World Teachers' Day, celebrated each year on October 5, was established by UNESCO in 1994 to recognize the vital contribution that teachers make to education and development.
In honor of World Teachers' Day today, we bring you the story of one teacher in Laos dedicated to ensuring her students gain the literacy skills necessary to succeed in the classroom and beyond. She is one of hundreds of teachers participating in our Literacy Instruction program across Asia and Southern Africa, all of whom we celebrate today.
In many cases, our Literacy Instruction program finds teachers a little nervous to break away from established teaching methods and experiment with something new—especially given the existing academic targets they are already working towards for the year. There are exceptions to every rule however, and Phoukham Bounthavy is one of them.
Ms. Bounthavy is a teacher at Sengsavang Complete Primary School in an urban village of northwest Laos, and since her very first Room to Read training session has been enthusiastic about participating in the program.
Having joined during the program’s pilot phase, Ms. Bounthavy was convinced right away that introducing new teaching methods into her classroom would help improve her students’ budding literacy skills.
After her training, Ms. Bounthavy returned to school, armed with colorful posters, charts, flash cards and books to help turn her classroom into a more effective learning environment. “The children took to the new curriculum like ducks to water,” she says with newfound confidence, noting that in particular the activity-based teaching kept her students engaged throughout the duration of the lesson—their hands flying in the air to answer questions.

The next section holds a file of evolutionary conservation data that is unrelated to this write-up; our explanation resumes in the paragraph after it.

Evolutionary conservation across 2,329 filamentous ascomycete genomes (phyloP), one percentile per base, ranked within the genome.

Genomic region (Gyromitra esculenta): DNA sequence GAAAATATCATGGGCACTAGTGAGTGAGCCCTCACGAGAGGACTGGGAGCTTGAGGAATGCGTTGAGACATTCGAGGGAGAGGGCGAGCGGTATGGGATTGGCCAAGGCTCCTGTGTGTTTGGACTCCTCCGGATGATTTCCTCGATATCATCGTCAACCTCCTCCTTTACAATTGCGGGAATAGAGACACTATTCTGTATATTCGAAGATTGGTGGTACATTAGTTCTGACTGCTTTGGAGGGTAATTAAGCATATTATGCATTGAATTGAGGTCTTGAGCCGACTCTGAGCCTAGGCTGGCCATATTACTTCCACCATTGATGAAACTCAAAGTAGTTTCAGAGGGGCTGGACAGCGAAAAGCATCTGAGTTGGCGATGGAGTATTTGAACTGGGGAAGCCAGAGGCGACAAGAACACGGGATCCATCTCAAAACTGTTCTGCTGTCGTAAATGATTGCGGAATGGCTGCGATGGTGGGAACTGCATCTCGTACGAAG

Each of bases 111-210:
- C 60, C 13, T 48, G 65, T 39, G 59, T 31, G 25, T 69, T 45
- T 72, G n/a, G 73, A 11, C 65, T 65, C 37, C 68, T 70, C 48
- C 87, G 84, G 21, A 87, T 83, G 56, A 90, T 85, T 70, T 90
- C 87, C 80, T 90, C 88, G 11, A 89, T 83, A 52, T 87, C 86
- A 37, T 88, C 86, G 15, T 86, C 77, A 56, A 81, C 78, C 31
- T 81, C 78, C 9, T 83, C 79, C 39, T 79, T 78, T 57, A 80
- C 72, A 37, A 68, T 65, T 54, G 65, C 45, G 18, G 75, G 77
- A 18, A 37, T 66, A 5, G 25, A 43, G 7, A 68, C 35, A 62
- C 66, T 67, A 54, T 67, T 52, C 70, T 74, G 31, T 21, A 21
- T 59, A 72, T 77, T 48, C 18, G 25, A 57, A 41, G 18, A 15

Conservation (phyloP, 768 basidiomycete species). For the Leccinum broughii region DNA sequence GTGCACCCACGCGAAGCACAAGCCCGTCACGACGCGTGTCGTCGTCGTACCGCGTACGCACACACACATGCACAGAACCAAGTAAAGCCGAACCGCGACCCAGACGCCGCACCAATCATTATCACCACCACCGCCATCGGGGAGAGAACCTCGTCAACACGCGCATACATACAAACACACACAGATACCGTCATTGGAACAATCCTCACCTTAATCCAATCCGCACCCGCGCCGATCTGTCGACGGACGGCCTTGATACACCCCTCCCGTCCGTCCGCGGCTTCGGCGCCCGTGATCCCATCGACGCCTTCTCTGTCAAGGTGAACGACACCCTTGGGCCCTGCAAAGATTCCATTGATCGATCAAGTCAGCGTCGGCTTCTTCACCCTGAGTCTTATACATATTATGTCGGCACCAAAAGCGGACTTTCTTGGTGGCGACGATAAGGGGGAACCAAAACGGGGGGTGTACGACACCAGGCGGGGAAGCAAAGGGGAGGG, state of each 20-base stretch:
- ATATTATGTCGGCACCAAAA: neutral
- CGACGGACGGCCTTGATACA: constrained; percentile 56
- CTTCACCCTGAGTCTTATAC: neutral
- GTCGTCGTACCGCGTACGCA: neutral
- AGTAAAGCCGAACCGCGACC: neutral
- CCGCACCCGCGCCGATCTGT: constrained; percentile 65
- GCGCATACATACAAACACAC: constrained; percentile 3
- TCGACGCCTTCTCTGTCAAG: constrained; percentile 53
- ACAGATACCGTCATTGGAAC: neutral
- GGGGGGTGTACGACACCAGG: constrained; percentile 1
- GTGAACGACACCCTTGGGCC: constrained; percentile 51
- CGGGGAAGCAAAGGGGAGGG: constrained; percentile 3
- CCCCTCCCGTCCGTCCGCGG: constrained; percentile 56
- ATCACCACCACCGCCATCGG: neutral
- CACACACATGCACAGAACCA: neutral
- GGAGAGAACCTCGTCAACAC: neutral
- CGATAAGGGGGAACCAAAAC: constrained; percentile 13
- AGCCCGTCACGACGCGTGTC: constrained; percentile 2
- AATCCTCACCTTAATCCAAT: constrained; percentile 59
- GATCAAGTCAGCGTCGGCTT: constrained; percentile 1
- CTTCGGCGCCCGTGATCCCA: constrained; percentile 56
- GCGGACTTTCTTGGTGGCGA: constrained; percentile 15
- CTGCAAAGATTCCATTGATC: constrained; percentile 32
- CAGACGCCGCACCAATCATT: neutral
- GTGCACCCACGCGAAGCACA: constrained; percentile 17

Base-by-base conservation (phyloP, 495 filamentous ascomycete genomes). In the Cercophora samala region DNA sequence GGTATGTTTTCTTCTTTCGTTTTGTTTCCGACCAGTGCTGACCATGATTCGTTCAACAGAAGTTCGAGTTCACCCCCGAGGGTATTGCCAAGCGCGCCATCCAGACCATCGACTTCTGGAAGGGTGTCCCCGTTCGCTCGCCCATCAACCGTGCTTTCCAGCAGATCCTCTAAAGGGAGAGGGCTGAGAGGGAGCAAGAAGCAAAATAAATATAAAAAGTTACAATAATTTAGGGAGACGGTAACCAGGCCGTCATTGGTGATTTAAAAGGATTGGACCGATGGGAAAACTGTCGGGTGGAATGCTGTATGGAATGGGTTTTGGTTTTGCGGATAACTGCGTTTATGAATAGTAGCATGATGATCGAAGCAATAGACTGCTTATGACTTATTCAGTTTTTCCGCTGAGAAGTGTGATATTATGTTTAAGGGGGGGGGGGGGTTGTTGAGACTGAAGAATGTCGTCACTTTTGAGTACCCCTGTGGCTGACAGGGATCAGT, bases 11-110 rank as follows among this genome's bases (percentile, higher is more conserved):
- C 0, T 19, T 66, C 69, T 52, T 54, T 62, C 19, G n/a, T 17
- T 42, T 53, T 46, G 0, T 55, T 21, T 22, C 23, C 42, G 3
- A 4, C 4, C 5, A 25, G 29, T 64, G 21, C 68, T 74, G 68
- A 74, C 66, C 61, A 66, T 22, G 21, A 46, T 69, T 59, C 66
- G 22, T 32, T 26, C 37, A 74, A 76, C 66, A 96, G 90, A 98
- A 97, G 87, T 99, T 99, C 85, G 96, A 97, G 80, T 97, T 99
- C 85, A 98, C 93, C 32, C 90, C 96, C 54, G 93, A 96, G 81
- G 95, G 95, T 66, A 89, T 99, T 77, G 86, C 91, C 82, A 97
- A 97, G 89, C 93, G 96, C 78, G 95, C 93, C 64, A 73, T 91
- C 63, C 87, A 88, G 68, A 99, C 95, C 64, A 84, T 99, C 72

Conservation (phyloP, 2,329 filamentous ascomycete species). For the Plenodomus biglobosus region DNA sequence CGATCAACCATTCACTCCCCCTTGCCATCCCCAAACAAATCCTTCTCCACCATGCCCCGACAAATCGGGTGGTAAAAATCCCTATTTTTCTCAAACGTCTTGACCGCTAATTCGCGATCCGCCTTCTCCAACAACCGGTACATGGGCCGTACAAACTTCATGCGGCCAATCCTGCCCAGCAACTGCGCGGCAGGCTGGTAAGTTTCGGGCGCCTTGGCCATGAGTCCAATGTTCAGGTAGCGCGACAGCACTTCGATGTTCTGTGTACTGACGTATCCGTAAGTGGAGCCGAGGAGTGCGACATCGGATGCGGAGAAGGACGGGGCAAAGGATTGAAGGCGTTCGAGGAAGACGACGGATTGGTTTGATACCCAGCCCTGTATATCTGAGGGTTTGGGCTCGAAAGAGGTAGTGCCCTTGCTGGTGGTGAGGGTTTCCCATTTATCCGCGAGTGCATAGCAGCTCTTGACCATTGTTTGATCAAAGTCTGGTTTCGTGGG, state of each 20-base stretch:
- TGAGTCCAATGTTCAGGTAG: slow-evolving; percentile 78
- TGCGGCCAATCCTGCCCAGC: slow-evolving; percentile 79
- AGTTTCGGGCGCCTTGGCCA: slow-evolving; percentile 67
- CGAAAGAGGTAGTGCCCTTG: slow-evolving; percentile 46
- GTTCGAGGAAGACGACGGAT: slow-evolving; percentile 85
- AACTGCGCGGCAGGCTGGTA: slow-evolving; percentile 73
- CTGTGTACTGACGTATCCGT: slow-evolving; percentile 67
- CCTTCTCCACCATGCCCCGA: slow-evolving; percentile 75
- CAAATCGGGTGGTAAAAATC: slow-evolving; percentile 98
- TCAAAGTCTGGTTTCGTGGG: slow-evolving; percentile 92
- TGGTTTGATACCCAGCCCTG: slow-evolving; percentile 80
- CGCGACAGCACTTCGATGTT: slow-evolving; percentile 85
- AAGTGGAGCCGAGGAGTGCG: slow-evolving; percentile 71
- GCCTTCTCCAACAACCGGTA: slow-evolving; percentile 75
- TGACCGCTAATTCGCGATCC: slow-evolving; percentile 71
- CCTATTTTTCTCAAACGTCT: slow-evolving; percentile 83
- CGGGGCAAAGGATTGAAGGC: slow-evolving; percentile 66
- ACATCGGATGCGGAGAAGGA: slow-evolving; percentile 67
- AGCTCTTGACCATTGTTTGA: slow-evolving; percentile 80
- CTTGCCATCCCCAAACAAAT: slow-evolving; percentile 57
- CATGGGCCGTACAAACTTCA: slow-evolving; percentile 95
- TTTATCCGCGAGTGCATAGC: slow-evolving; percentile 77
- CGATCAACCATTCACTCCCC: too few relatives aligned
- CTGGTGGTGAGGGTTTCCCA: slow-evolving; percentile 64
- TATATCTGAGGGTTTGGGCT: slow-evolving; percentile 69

Always eager to improve, she prodded them, “if you find that I’m not doing something correctly, please let me know—I’m not afraid of criticism.”
It wasn’t long before her willingness to try new things began paying dividends. Almost without exception, her students became more confident in their mastery of the alphabet, and seemed to enjoy their lessons more. At the end of the year when the time for student evaluations came, her class of young readers was ranked the best in the school.
“I am very happy that I was included in the Literacy Pilot program” says Ms. Bounthavy. “I have become a better instructor and now have more confidence that my students understand the lessons.”